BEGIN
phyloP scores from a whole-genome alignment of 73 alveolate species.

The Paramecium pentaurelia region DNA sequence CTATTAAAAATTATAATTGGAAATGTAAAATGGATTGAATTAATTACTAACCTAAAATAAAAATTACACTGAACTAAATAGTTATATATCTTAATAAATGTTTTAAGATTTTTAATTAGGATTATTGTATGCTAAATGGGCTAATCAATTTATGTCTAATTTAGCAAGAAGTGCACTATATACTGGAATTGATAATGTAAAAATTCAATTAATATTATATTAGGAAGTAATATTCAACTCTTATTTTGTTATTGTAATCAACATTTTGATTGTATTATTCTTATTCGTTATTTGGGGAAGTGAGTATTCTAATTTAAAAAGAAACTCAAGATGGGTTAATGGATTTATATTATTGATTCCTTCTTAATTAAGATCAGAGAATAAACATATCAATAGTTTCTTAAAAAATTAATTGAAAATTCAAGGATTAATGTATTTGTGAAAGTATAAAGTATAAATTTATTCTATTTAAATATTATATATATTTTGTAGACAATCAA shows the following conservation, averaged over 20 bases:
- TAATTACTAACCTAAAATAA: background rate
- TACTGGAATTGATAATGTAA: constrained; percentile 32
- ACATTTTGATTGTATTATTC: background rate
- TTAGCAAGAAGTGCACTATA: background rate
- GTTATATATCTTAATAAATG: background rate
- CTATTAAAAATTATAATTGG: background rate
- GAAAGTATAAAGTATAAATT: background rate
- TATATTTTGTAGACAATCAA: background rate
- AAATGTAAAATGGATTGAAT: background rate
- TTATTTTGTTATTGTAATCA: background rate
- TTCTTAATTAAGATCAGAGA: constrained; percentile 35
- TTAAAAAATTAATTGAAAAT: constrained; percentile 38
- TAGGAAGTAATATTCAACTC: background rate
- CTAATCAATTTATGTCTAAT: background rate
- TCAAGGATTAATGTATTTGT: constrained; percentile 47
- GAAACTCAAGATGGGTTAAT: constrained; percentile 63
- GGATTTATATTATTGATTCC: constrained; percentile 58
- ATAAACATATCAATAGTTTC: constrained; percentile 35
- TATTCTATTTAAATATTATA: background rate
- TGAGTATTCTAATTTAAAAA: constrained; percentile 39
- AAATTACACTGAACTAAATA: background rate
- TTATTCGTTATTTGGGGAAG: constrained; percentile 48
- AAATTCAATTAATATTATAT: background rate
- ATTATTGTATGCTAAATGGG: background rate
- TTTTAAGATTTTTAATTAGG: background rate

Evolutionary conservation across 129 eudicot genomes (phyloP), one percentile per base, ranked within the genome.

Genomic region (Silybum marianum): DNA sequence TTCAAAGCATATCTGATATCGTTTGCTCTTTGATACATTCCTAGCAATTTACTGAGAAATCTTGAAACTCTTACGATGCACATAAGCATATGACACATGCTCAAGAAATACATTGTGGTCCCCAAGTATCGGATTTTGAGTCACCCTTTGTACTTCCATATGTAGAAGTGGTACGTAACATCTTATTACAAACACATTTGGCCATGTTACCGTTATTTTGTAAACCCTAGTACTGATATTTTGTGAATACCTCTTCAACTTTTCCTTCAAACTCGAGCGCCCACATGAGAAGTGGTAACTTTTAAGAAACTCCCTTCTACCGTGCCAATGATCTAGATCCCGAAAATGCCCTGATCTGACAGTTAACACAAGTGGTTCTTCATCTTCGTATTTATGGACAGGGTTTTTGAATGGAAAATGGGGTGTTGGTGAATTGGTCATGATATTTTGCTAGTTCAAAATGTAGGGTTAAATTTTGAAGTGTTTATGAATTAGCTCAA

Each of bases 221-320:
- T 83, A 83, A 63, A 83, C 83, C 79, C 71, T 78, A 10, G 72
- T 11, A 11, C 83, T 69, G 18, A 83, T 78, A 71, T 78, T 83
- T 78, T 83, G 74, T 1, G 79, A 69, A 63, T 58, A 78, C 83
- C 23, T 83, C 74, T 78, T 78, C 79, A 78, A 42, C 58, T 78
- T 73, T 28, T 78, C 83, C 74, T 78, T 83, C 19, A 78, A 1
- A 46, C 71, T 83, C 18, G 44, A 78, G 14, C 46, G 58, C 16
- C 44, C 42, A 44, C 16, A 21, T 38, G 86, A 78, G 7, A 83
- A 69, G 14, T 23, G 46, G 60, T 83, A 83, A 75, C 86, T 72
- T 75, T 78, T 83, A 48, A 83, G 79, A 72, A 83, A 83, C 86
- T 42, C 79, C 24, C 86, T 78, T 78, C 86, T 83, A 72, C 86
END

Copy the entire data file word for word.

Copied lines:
phyloP scores from a whole-genome alignment of 73 alveolate species.

The Paramecium pentaurelia region DNA sequence CTATTAAAAATTATAATTGGAAATGTAAAATGGATTGAATTAATTACTAACCTAAAATAAAAATTACACTGAACTAAATAGTTATATATCTTAATAAATGTTTTAAGATTTTTAATTAGGATTATTGTATGCTAAATGGGCTAATCAATTTATGTCTAATTTAGCAAGAAGTGCACTATATACTGGAATTGATAATGTAAAAATTCAATTAATATTATATTAGGAAGTAATATTCAACTCTTATTTTGTTATTGTAATCAACATTTTGATTGTATTATTCTTATTCGTTATTTGGGGAAGTGAGTATTCTAATTTAAAAAGAAACTCAAGATGGGTTAATGGATTTATATTATTGATTCCTTCTTAATTAAGATCAGAGAATAAACATATCAATAGTTTCTTAAAAAATTAATTGAAAATTCAAGGATTAATGTATTTGTGAAAGTATAAAGTATAAATTTATTCTATTTAAATATTATATATATTTTGTAGACAATCAA shows the following conservation, averaged over 20 bases:
- TAATTACTAACCTAAAATAA: background rate
- TACTGGAATTGATAATGTAA: constrained; percentile 32
- ACATTTTGATTGTATTATTC: background rate
- TTAGCAAGAAGTGCACTATA: background rate
- GTTATATATCTTAATAAATG: background rate
- CTATTAAAAATTATAATTGG: background rate
- GAAAGTATAAAGTATAAATT: background rate
- TATATTTTGTAGACAATCAA: background rate
- AAATGTAAAATGGATTGAAT: background rate
- TTATTTTGTTATTGTAATCA: background rate
- TTCTTAATTAAGATCAGAGA: constrained; percentile 35
- TTAAAAAATTAATTGAAAAT: constrained; percentile 38
- TAGGAAGTAATATTCAACTC: background rate
- CTAATCAATTTATGTCTAAT: background rate
- TCAAGGATTAATGTATTTGT: constrained; percentile 47
- GAAACTCAAGATGGGTTAAT: constrained; percentile 63
- GGATTTATATTATTGATTCC: constrained; percentile 58
- ATAAACATATCAATAGTTTC: constrained; percentile 35
- TATTCTATTTAAATATTATA: background rate
- TGAGTATTCTAATTTAAAAA: constrained; percentile 39
- AAATTACACTGAACTAAATA: background rate
- TTATTCGTTATTTGGGGAAG: constrained; percentile 48
- AAATTCAATTAATATTATAT: background rate
- ATTATTGTATGCTAAATGGG: background rate
- TTTTAAGATTTTTAATTAGG: background rate

Evolutionary conservation across 129 eudicot genomes (phyloP), one percentile per base, ranked within the genome.

Genomic region (Silybum marianum): DNA sequence TTCAAAGCATATCTGATATCGTTTGCTCTTTGATACATTCCTAGCAATTTACTGAGAAATCTTGAAACTCTTACGATGCACATAAGCATATGACACATGCTCAAGAAATACATTGTGGTCCCCAAGTATCGGATTTTGAGTCACCCTTTGTACTTCCATATGTAGAAGTGGTACGTAACATCTTATTACAAACACATTTGGCCATGTTACCGTTATTTTGTAAACCCTAGTACTGATATTTTGTGAATACCTCTTCAACTTTTCCTTCAAACTCGAGCGCCCACATGAGAAGTGGTAACTTTTAAGAAACTCCCTTCTACCGTGCCAATGATCTAGATCCCGAAAATGCCCTGATCTGACAGTTAACACAAGTGGTTCTTCATCTTCGTATTTATGGACAGGGTTTTTGAATGGAAAATGGGGTGTTGGTGAATTGGTCATGATATTTTGCTAGTTCAAAATGTAGGGTTAAATTTTGAAGTGTTTATGAATTAGCTCAA

Each of bases 221-320:
- T 83, A 83, A 63, A 83, C 83, C 79, C 71, T 78, A 10, G 72
- T 11, A 11, C 83, T 69, G 18, A 83, T 78, A 71, T 78, T 83
- T 78, T 83, G 74, T 1, G 79, A 69, A 63, T 58, A 78, C 83
- C 23, T 83, C 74, T 78, T 78, C 79, A 78, A 42, C 58, T 78
- T 73, T 28, T 78, C 83, C 74, T 78, T 83, C 19, A 78, A 1
- A 46, C 71, T 83, C 18, G 44, A 78, G 14, C 46, G 58, C 16
- C 44, C 42, A 44, C 16, A 21, T 38, G 86, A 78, G 7, A 83
- A 69, G 14, T 23, G 46, G 60, T 83, A 83, A 75, C 86, T 72
- T 75, T 78, T 83, A 48, A 83, G 79, A 72, A 83, A 83, C 86
- T 42, C 79, C 24, C 86, T 78, T 78, C 86, T 83, A 72, C 86